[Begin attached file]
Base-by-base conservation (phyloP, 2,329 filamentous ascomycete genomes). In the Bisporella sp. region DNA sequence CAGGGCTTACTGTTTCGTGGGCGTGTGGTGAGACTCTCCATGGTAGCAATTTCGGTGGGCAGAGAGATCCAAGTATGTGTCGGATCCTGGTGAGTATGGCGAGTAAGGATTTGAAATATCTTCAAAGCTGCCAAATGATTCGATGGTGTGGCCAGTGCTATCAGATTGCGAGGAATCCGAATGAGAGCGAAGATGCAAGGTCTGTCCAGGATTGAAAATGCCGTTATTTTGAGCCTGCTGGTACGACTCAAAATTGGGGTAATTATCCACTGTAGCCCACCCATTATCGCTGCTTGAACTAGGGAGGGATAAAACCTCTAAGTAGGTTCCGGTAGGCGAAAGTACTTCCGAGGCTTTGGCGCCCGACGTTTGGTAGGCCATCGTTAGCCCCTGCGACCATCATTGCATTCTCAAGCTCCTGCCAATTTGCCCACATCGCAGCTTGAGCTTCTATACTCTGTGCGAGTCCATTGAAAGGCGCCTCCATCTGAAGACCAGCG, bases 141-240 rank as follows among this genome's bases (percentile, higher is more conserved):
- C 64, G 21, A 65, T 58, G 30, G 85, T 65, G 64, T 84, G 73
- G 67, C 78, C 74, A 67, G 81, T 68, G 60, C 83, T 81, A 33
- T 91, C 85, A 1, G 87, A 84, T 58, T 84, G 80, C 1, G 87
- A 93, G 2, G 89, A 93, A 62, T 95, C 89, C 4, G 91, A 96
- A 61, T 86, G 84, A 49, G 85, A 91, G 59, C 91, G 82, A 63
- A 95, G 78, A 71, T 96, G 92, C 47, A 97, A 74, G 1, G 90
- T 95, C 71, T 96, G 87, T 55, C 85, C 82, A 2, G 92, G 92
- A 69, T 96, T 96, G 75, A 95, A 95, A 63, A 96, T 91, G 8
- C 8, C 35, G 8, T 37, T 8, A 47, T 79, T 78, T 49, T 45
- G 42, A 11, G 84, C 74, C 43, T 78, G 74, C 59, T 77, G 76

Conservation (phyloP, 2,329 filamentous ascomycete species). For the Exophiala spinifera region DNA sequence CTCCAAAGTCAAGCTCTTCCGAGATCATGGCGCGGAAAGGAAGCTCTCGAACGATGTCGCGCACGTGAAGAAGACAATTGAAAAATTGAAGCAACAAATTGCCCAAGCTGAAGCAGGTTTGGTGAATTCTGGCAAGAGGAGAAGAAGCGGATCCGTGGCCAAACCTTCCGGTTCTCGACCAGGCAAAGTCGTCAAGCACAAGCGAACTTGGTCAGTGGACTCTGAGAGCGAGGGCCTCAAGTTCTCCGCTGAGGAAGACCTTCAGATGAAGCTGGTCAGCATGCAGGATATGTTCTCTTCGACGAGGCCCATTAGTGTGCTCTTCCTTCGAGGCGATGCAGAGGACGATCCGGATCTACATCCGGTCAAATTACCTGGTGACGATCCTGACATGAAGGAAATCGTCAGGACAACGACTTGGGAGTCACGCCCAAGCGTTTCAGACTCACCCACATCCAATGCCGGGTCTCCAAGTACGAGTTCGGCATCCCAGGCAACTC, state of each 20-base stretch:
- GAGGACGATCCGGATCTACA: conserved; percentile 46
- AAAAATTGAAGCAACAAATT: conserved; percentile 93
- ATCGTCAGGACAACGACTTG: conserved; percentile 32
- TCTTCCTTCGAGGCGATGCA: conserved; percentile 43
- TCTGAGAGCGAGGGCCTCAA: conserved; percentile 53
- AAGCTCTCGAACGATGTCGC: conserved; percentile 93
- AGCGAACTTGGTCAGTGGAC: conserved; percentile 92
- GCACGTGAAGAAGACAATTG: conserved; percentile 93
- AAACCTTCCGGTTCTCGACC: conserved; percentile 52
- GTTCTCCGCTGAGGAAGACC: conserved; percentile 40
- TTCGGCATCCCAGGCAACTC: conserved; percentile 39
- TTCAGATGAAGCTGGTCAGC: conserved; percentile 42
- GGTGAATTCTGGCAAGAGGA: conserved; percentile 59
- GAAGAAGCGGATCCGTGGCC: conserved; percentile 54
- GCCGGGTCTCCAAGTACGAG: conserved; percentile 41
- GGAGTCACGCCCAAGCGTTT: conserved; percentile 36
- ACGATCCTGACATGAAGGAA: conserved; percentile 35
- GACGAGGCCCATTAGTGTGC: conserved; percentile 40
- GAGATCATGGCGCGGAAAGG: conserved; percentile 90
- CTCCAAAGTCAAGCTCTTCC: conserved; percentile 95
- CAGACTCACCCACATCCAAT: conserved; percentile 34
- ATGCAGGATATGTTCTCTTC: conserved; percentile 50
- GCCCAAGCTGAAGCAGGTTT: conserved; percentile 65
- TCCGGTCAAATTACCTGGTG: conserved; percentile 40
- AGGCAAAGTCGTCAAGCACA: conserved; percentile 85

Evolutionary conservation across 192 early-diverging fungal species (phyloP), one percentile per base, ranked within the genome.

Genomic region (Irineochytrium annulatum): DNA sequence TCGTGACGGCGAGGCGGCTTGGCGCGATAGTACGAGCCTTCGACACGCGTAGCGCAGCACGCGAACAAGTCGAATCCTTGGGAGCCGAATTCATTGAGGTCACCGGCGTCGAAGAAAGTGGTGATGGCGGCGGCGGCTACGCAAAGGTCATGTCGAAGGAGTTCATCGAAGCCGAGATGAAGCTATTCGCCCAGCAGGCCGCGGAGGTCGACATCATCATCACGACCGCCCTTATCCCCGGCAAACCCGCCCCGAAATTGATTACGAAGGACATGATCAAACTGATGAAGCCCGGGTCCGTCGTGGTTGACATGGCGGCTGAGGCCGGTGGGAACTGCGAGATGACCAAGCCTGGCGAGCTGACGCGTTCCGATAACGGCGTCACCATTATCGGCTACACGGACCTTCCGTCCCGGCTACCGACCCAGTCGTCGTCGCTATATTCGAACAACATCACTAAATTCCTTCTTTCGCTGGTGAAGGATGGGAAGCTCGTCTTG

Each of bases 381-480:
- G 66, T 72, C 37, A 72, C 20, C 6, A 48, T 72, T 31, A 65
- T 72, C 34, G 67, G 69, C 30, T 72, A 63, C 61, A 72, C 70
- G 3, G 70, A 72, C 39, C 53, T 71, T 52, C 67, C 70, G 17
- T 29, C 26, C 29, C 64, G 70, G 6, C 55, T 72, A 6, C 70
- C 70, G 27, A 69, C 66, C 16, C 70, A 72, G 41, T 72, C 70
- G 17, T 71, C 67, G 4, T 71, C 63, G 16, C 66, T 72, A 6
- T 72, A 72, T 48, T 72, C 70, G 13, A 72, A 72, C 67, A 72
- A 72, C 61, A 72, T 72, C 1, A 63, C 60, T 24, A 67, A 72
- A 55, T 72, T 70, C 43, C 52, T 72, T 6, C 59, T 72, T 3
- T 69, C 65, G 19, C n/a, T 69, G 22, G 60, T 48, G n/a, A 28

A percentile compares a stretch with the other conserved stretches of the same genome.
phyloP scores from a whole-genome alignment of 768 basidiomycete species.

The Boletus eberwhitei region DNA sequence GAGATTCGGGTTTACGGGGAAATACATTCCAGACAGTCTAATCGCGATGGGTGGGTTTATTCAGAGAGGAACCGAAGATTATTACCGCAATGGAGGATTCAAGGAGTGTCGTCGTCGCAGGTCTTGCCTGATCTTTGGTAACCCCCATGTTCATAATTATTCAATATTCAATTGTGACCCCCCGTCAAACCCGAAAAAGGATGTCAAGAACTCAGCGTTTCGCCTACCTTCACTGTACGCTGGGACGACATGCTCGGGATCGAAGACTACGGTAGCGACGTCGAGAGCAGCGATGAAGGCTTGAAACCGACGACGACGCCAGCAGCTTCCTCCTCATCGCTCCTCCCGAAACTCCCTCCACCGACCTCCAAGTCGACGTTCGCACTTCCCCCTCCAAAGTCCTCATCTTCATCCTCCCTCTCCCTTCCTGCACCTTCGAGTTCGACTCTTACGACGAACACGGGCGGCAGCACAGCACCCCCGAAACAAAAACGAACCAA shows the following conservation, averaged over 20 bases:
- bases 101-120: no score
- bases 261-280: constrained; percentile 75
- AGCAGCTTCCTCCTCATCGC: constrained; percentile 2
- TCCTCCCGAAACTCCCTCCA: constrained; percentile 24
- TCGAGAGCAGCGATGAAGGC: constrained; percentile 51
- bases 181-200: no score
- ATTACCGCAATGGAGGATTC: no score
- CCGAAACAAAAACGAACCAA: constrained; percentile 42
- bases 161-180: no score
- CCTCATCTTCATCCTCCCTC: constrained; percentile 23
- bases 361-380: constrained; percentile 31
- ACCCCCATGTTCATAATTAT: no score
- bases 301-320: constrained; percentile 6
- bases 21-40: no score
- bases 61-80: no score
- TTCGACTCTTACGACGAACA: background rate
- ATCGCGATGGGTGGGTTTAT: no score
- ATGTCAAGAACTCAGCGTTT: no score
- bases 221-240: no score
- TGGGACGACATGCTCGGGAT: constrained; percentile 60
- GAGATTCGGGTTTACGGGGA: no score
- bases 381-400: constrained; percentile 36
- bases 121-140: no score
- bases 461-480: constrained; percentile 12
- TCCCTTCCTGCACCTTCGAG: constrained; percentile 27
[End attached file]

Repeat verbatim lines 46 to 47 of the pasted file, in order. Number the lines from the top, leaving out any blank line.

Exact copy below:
- G 17, T 71, C 67, G 4, T 71, C 63, G 16, C 66, T 72, A 6
- T 72, A 72, T 48, T 72, C 70, G 13, A 72, A 72, C 67, A 72